STEAM AT STONELICK


| March/April 1968

  • A.C. Generator
    A view of the 5'' x 5'' steam engine and the 5 KW A.C. Generator. The shop can be heated with the exhaust steam. Photo by Frank Pence.
    Frank Pence
  • 10 Hp  Lattner Boiler
    The10 Hp. Lattner Boiler. Photo by Frank Pence.
    Frank Pence
  • Bi-Polar Generator
    The bell and headlight from a New York Central Locomotive. Note also - the old Bi-Polar Generator. Photo by George Laycock.
    George Laycock
  • Whistles
    A view of the whistles. The one on the right is from a New York Central Locomotive. Photo by George Laycock.
    George Laycock
  • Beam engines
    The air pressure reducer for the popcorn and walking beam engines. Photo by George Laycock.
    George Laycock
  • Keck-Gonnerman engine
    The 22 Hp. Keck-Gonnerman engine pulling the Huber Separator. Photo by Frank Pence.
    Frank Pence
  • Pump motors
    A view of the south and west sides of the room showing various engines, pumps, motors and generators. Photo by George Laycock.
    George Laycock
  • Coal burning locomotive
    Clarence and the 3/4'' scale model 4-8-4 coal burning locomotive. Photo by Charles Laycock.
    Charles Laycock

  • A.C. Generator
  • 10 Hp  Lattner Boiler
  • Bi-Polar Generator
  • Whistles
  • Beam engines
  • Keck-Gonnerman engine
  • Pump motors
  • Coal burning locomotive

(The article 'Steam at Stonelick' is about the collection of steam engines by my father-in-law, Mr. Clarence Ragland. The man in the various pictures is Mr. Ragland.)

Driving east of Cincinnati, Ohio, along U.S. Route 50 you'll find nestled in the Little Miami River valley a small community called 'Stonelick'. Here Clarence Ragland operates a large grain farm. But his real love is for the smoke, grime, and noise of his steam engines.

Love for steam engines goes back to Mr. Ragland's childhood. At that time everything was done by steam. Threshing and silo filling were especially exciting to him and his brother. He recalls how they would think of every way possible to get on or close to the steam engine. On one occasion, at the age of seven, Mr. Ragland became a hero. This is the way he tells the story.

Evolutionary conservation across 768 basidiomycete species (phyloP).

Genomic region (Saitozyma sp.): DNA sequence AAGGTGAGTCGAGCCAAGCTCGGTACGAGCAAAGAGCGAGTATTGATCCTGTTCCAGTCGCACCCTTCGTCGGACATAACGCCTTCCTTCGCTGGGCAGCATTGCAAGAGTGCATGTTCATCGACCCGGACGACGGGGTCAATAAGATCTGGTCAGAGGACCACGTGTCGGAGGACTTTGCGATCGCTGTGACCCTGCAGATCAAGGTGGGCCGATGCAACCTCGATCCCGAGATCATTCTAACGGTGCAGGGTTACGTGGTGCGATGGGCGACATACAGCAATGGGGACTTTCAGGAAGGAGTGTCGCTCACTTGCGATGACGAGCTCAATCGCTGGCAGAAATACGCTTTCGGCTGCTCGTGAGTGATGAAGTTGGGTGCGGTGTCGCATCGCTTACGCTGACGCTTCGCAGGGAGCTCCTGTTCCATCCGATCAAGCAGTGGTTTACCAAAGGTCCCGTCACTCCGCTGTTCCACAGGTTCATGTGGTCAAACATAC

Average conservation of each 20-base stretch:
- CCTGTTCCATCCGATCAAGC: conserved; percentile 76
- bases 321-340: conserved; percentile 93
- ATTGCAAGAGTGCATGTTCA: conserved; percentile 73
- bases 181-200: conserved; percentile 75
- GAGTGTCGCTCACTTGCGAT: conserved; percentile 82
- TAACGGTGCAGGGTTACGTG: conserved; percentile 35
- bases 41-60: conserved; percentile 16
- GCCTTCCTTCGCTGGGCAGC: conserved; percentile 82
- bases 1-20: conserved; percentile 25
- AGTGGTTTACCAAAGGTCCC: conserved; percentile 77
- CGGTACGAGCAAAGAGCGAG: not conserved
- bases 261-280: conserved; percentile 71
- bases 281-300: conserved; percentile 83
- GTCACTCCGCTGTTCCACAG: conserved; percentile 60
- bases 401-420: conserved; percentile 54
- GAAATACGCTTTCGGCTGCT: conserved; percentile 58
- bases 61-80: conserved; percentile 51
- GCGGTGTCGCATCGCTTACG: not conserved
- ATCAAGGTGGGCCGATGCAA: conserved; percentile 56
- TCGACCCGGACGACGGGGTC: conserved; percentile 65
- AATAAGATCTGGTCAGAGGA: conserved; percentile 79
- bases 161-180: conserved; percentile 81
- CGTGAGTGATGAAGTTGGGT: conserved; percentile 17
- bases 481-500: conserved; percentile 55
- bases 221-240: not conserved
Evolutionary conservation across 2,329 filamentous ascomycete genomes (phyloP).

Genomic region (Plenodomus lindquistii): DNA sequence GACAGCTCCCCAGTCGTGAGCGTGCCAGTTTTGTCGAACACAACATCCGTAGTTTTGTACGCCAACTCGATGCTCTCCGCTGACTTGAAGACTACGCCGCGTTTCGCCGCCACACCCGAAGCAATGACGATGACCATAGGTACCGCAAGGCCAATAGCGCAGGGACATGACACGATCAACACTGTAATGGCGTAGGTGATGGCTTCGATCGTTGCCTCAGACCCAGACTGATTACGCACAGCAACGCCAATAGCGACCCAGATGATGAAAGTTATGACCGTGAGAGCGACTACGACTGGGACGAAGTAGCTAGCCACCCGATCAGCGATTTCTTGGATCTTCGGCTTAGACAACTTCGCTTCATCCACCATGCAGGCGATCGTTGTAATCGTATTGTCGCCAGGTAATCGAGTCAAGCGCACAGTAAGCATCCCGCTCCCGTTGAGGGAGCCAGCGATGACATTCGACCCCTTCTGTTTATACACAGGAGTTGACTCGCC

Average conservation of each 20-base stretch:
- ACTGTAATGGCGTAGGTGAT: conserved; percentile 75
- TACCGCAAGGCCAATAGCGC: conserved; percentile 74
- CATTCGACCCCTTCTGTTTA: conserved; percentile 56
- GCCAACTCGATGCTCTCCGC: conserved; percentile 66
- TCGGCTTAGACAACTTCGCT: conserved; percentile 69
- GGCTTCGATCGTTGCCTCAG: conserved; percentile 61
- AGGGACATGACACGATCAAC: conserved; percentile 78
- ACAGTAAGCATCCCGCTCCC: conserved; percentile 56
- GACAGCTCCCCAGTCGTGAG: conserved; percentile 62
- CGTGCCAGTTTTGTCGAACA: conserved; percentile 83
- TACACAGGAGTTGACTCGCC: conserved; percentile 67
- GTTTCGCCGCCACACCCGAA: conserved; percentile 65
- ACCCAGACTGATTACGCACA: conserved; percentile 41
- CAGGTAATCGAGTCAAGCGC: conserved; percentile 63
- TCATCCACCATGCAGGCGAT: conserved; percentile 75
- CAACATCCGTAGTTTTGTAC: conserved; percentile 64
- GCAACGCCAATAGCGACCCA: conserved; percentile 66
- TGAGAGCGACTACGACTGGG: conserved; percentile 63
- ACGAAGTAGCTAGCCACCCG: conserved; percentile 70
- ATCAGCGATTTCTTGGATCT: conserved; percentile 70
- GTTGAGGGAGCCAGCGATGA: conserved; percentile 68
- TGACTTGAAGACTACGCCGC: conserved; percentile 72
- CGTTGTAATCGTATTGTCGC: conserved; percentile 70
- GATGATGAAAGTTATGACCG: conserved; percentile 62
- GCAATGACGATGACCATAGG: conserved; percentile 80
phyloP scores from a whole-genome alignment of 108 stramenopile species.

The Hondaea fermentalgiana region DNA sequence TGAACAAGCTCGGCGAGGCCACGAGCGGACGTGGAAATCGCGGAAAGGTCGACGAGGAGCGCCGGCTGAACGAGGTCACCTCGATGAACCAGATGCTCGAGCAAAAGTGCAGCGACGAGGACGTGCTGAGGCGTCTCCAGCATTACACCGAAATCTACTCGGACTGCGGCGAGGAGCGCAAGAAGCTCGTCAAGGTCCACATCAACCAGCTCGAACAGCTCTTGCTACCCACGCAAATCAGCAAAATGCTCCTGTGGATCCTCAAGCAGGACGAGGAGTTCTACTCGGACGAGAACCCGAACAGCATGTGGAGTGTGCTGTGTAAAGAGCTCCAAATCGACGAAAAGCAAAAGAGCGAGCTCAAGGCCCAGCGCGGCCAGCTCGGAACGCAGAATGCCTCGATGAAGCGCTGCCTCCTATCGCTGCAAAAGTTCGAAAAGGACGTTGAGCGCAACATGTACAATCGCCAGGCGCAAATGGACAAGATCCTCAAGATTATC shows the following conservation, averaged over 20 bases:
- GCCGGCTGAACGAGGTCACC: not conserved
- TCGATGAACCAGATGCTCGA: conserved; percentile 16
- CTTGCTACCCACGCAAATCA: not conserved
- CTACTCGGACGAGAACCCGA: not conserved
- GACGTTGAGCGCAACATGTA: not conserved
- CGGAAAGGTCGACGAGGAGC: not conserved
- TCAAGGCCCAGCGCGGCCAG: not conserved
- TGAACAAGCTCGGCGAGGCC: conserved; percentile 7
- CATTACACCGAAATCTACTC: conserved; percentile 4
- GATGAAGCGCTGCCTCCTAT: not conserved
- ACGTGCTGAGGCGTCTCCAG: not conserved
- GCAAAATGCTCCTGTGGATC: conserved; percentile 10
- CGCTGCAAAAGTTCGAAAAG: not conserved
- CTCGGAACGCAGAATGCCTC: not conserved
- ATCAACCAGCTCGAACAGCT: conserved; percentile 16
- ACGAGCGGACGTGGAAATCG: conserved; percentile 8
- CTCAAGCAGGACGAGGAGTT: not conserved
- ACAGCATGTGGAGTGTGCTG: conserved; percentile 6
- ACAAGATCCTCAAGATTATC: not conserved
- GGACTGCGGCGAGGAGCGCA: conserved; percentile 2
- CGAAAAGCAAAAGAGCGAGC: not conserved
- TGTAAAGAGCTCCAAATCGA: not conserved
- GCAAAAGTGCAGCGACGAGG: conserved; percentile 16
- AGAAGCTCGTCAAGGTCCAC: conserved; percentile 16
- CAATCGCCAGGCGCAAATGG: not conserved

'I was on the engine and the engineer had gone up to the silo cutter to grease it. Something broke and was tearing up the machine. Somehow I got the engine stopped. I thought I was a big hero then.'



Additional steam interest grew in Mr. Ragland's heart as a child. While playing around the long switch of the N and W railroad, located on the home farm, he and his brother used to talk to the engineers. Somehow they were able to convince some to let them ride from one end of the switch to the other. The mile walk back didn't seem long at all.

Today in a museum-like farm shop one finds sixteen steam engines and an assortment of pumps, motors, generators, locomotive headlamps, bells and whistles. One of the most useful is a 5' x 5' horizontal steam engine coupled to a 5 kilowatt A.C. Generator. The power generated can be used to run shop machines such as the lathe, shaper, milling machine, and drills. This 5' x 5' engine was secured, as most were, from the junk yard. It was covered with water in the big 1937 Ohio River flood. The engine today doesn't look like it was in such bad condition that Mr. Ragland had to shape patterns and cast parts to rebuild it.



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